With a 97% household penetration in 2019, the pay-TV market in Sweden is highly saturated and is expected to decline slightly in total revenue in local currency terms, from SEK10.3bn (US$1.1bn) in 2018 to SEK9.5bn (US$1.15bn) by 2024.
The growing competition between pay-TV providers and the proliferation of global and regional over-the-top (OTT) players delivering content through broadband connectivity is leading to a greater choice of content for customers but shrinking revenue margins for pay-TV providers.
Traditional technologies of delivering pay-TV services via satellite (DTH) or analogue cable TV (CATV) are being increasingly replaced by internet protocol television (IPTV), especially due to the growth of high-speed fibre-optic broadband.
The operators that have traditional CATV platforms in their portfolios (i.e. AB Sappa, ComHem, Telenor, Telia) have been investing in new access technologies such as IPTV and have been looking for partnerships with OTT players such as Netflix, to develop their digital TV offerings. For instance, as part of Telenor’s media strategy, the firm formed a strategic partnership to promote its IPTV services and to expand its content portfolio.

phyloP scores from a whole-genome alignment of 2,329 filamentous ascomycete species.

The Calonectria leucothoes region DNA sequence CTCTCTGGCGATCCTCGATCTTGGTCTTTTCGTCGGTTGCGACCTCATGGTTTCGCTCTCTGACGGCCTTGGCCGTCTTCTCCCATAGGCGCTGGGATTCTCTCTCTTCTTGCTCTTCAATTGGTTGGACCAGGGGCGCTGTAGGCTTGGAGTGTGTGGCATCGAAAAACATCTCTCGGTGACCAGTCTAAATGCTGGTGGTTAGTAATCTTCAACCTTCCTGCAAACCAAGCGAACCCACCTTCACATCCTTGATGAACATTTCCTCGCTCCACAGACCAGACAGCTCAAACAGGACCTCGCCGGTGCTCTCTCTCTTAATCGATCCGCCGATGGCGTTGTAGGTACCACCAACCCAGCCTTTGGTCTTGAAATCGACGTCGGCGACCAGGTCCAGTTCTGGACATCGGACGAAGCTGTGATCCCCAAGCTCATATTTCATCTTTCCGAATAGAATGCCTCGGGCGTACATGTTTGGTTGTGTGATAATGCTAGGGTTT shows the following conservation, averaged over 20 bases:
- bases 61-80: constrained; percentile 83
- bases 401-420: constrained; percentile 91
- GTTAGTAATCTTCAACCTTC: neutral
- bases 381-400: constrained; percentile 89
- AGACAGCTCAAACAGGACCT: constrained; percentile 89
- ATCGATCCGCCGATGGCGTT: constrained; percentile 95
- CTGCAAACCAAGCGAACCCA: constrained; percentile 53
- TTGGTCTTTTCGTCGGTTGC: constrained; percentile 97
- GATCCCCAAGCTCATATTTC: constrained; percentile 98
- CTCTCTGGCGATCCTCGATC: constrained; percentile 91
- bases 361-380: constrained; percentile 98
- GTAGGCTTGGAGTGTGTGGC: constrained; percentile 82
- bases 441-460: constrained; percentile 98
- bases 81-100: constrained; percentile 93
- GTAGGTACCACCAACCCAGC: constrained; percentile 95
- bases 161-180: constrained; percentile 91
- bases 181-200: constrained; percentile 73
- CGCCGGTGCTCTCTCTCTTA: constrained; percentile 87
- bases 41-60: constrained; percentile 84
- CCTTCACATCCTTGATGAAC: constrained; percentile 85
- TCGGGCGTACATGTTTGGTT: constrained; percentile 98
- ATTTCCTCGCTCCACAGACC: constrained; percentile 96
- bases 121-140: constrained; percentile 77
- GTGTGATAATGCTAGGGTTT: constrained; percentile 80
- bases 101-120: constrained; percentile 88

Additionally, ComHem is investing in fibre upgrades to gear its pay-TV service offering towards IPTV. As shown below, the ongoing technological shift is leading to the decline of traditional pay-TV networks.
With over 50% market share, CATV is the most popular pay-TV technology but is expected to shrink to 45% by 2024. In contrast, the share of IPTV subscriptions is expected to grow from 30% in 2019 to 42% by 2024.
Nordic Entertainment Group is gaining a market share in IPTV as it is strongly positioned in the broadcasting segment in Sweden and it has 3 studios in the country. Both Telenor and Nordic Entertainment Group’s have altered their strategies towards growing digital TV subscriptions.
These firms provide insights as to how the pay-TV providers not only need technologically sound networks but also rely on providing original content offerings to become more competitive.
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